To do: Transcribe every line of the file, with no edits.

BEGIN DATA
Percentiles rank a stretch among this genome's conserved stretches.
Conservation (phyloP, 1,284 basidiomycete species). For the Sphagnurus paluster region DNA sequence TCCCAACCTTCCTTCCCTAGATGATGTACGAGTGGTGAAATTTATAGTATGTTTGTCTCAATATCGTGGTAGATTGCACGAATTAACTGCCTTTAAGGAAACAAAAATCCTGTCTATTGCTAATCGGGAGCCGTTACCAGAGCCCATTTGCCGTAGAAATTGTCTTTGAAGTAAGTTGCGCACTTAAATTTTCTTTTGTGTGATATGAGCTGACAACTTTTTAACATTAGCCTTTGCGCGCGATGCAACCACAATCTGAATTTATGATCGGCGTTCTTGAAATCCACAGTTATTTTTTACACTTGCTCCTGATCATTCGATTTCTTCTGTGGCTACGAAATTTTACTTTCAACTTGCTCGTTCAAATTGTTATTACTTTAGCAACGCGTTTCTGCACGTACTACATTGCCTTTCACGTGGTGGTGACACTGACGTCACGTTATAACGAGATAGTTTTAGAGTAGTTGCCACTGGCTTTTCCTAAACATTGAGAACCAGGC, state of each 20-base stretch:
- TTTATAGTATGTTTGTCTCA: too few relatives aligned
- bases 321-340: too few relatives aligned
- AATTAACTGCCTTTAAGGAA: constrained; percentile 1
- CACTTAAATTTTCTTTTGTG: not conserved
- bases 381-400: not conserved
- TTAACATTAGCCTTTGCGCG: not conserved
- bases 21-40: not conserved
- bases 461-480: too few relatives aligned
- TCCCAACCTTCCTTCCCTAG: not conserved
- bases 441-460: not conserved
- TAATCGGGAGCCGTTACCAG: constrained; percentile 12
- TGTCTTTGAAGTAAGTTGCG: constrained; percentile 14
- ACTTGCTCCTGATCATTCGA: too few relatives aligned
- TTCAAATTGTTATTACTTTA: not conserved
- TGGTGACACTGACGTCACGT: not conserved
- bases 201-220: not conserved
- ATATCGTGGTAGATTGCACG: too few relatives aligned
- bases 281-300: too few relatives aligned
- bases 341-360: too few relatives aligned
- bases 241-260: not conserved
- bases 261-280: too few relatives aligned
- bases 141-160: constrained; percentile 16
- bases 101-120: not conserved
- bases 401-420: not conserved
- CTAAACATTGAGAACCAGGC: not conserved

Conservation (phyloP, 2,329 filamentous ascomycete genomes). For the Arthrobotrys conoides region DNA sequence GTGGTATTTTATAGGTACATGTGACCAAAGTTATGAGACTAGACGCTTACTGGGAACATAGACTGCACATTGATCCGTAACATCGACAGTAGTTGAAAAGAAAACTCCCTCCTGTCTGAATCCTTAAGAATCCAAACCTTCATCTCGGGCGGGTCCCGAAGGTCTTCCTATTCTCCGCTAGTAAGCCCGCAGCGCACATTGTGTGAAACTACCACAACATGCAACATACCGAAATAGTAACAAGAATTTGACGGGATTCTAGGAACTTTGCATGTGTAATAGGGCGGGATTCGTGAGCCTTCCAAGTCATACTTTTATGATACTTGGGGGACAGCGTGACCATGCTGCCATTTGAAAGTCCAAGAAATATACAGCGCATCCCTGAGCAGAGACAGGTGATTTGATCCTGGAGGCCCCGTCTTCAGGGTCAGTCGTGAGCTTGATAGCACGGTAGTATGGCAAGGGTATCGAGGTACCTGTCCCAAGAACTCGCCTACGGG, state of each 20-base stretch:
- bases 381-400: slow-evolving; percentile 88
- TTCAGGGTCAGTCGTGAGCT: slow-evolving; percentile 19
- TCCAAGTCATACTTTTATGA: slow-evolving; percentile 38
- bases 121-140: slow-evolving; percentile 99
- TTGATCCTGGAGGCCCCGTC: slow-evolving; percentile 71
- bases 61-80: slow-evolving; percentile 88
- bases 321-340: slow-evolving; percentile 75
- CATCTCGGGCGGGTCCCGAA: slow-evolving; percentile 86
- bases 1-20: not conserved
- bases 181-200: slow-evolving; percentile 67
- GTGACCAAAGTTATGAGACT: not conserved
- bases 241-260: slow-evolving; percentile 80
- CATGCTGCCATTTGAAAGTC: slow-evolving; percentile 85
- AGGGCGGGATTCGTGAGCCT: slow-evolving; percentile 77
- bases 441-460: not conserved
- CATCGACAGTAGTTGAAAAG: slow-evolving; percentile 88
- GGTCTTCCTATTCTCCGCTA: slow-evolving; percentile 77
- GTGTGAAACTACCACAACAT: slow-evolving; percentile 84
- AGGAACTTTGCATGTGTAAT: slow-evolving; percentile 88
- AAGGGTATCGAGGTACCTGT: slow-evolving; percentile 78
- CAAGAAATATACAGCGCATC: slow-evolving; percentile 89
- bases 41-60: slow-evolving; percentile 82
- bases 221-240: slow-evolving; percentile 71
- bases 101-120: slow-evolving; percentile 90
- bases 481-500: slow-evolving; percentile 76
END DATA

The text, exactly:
Percentiles rank a stretch among this genome's conserved stretches.
Conservation (phyloP, 1,284 basidiomycete species). For the Sphagnurus paluster region DNA sequence TCCCAACCTTCCTTCCCTAGATGATGTACGAGTGGTGAAATTTATAGTATGTTTGTCTCAATATCGTGGTAGATTGCACGAATTAACTGCCTTTAAGGAAACAAAAATCCTGTCTATTGCTAATCGGGAGCCGTTACCAGAGCCCATTTGCCGTAGAAATTGTCTTTGAAGTAAGTTGCGCACTTAAATTTTCTTTTGTGTGATATGAGCTGACAACTTTTTAACATTAGCCTTTGCGCGCGATGCAACCACAATCTGAATTTATGATCGGCGTTCTTGAAATCCACAGTTATTTTTTACACTTGCTCCTGATCATTCGATTTCTTCTGTGGCTACGAAATTTTACTTTCAACTTGCTCGTTCAAATTGTTATTACTTTAGCAACGCGTTTCTGCACGTACTACATTGCCTTTCACGTGGTGGTGACACTGACGTCACGTTATAACGAGATAGTTTTAGAGTAGTTGCCACTGGCTTTTCCTAAACATTGAGAACCAGGC, state of each 20-base stretch:
- TTTATAGTATGTTTGTCTCA: too few relatives aligned
- bases 321-340: too few relatives aligned
- AATTAACTGCCTTTAAGGAA: constrained; percentile 1
- CACTTAAATTTTCTTTTGTG: not conserved
- bases 381-400: not conserved
- TTAACATTAGCCTTTGCGCG: not conserved
- bases 21-40: not conserved
- bases 461-480: too few relatives aligned
- TCCCAACCTTCCTTCCCTAG: not conserved
- bases 441-460: not conserved
- TAATCGGGAGCCGTTACCAG: constrained; percentile 12
- TGTCTTTGAAGTAAGTTGCG: constrained; percentile 14
- ACTTGCTCCTGATCATTCGA: too few relatives aligned
- TTCAAATTGTTATTACTTTA: not conserved
- TGGTGACACTGACGTCACGT: not conserved
- bases 201-220: not conserved
- ATATCGTGGTAGATTGCACG: too few relatives aligned
- bases 281-300: too few relatives aligned
- bases 341-360: too few relatives aligned
- bases 241-260: not conserved
- bases 261-280: too few relatives aligned
- bases 141-160: constrained; percentile 16
- bases 101-120: not conserved
- bases 401-420: not conserved
- CTAAACATTGAGAACCAGGC: not conserved

Conservation (phyloP, 2,329 filamentous ascomycete genomes). For the Arthrobotrys conoides region DNA sequence GTGGTATTTTATAGGTACATGTGACCAAAGTTATGAGACTAGACGCTTACTGGGAACATAGACTGCACATTGATCCGTAACATCGACAGTAGTTGAAAAGAAAACTCCCTCCTGTCTGAATCCTTAAGAATCCAAACCTTCATCTCGGGCGGGTCCCGAAGGTCTTCCTATTCTCCGCTAGTAAGCCCGCAGCGCACATTGTGTGAAACTACCACAACATGCAACATACCGAAATAGTAACAAGAATTTGACGGGATTCTAGGAACTTTGCATGTGTAATAGGGCGGGATTCGTGAGCCTTCCAAGTCATACTTTTATGATACTTGGGGGACAGCGTGACCATGCTGCCATTTGAAAGTCCAAGAAATATACAGCGCATCCCTGAGCAGAGACAGGTGATTTGATCCTGGAGGCCCCGTCTTCAGGGTCAGTCGTGAGCTTGATAGCACGGTAGTATGGCAAGGGTATCGAGGTACCTGTCCCAAGAACTCGCCTACGGG, state of each 20-base stretch:
- bases 381-400: slow-evolving; percentile 88
- TTCAGGGTCAGTCGTGAGCT: slow-evolving; percentile 19
- TCCAAGTCATACTTTTATGA: slow-evolving; percentile 38
- bases 121-140: slow-evolving; percentile 99
- TTGATCCTGGAGGCCCCGTC: slow-evolving; percentile 71
- bases 61-80: slow-evolving; percentile 88
- bases 321-340: slow-evolving; percentile 75
- CATCTCGGGCGGGTCCCGAA: slow-evolving; percentile 86
- bases 1-20: not conserved
- bases 181-200: slow-evolving; percentile 67
- GTGACCAAAGTTATGAGACT: not conserved
- bases 241-260: slow-evolving; percentile 80
- CATGCTGCCATTTGAAAGTC: slow-evolving; percentile 85
- AGGGCGGGATTCGTGAGCCT: slow-evolving; percentile 77
- bases 441-460: not conserved
- CATCGACAGTAGTTGAAAAG: slow-evolving; percentile 88
- GGTCTTCCTATTCTCCGCTA: slow-evolving; percentile 77
- GTGTGAAACTACCACAACAT: slow-evolving; percentile 84
- AGGAACTTTGCATGTGTAAT: slow-evolving; percentile 88
- AAGGGTATCGAGGTACCTGT: slow-evolving; percentile 78
- CAAGAAATATACAGCGCATC: slow-evolving; percentile 89
- bases 41-60: slow-evolving; percentile 82
- bases 221-240: slow-evolving; percentile 71
- bases 101-120: slow-evolving; percentile 90
- bases 481-500: slow-evolving; percentile 76